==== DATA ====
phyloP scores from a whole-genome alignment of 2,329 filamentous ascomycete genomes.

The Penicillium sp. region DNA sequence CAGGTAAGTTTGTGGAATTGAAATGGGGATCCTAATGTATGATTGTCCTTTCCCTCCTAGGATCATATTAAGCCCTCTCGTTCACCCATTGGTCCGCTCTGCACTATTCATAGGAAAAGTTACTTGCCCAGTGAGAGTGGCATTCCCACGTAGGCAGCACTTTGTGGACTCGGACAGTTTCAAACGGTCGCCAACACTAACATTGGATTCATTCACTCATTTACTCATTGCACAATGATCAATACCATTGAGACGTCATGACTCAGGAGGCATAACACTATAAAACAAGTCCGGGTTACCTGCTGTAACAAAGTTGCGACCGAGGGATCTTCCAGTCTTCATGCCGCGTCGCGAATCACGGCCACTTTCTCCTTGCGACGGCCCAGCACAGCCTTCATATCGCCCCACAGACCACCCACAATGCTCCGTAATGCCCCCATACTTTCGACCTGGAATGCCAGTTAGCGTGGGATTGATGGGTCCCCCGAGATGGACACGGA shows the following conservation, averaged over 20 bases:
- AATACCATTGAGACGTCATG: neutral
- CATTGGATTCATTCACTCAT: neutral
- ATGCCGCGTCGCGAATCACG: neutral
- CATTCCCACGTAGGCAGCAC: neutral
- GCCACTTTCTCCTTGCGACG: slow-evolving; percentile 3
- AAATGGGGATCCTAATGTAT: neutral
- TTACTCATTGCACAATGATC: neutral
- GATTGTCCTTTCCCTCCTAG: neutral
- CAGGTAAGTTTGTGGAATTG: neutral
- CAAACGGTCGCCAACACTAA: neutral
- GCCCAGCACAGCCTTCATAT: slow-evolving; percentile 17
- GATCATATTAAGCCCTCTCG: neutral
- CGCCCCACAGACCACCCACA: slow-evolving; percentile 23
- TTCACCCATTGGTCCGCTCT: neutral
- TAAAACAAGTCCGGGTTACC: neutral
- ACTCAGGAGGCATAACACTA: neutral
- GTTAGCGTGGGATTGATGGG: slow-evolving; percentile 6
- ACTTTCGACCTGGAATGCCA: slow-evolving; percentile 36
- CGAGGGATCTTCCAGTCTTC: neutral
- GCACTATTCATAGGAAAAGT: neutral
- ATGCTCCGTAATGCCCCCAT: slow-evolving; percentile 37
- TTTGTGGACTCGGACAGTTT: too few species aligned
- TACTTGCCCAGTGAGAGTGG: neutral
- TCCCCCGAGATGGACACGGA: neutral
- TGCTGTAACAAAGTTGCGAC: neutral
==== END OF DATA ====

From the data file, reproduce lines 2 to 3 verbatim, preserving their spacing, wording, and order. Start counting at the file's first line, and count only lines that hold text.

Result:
The Penicillium sp. region DNA sequence CAGGTAAGTTTGTGGAATTGAAATGGGGATCCTAATGTATGATTGTCCTTTCCCTCCTAGGATCATATTAAGCCCTCTCGTTCACCCATTGGTCCGCTCTGCACTATTCATAGGAAAAGTTACTTGCCCAGTGAGAGTGGCATTCCCACGTAGGCAGCACTTTGTGGACTCGGACAGTTTCAAACGGTCGCCAACACTAACATTGGATTCATTCACTCATTTACTCATTGCACAATGATCAATACCATTGAGACGTCATGACTCAGGAGGCATAACACTATAAAACAAGTCCGGGTTACCTGCTGTAACAAAGTTGCGACCGAGGGATCTTCCAGTCTTCATGCCGCGTCGCGAATCACGGCCACTTTCTCCTTGCGACGGCCCAGCACAGCCTTCATATCGCCCCACAGACCACCCACAATGCTCCGTAATGCCCCCATACTTTCGACCTGGAATGCCAGTTAGCGTGGGATTGATGGGTCCCCCGAGATGGACACGGA shows the following conservation, averaged over 20 bases:
- AATACCATTGAGACGTCATG: neutral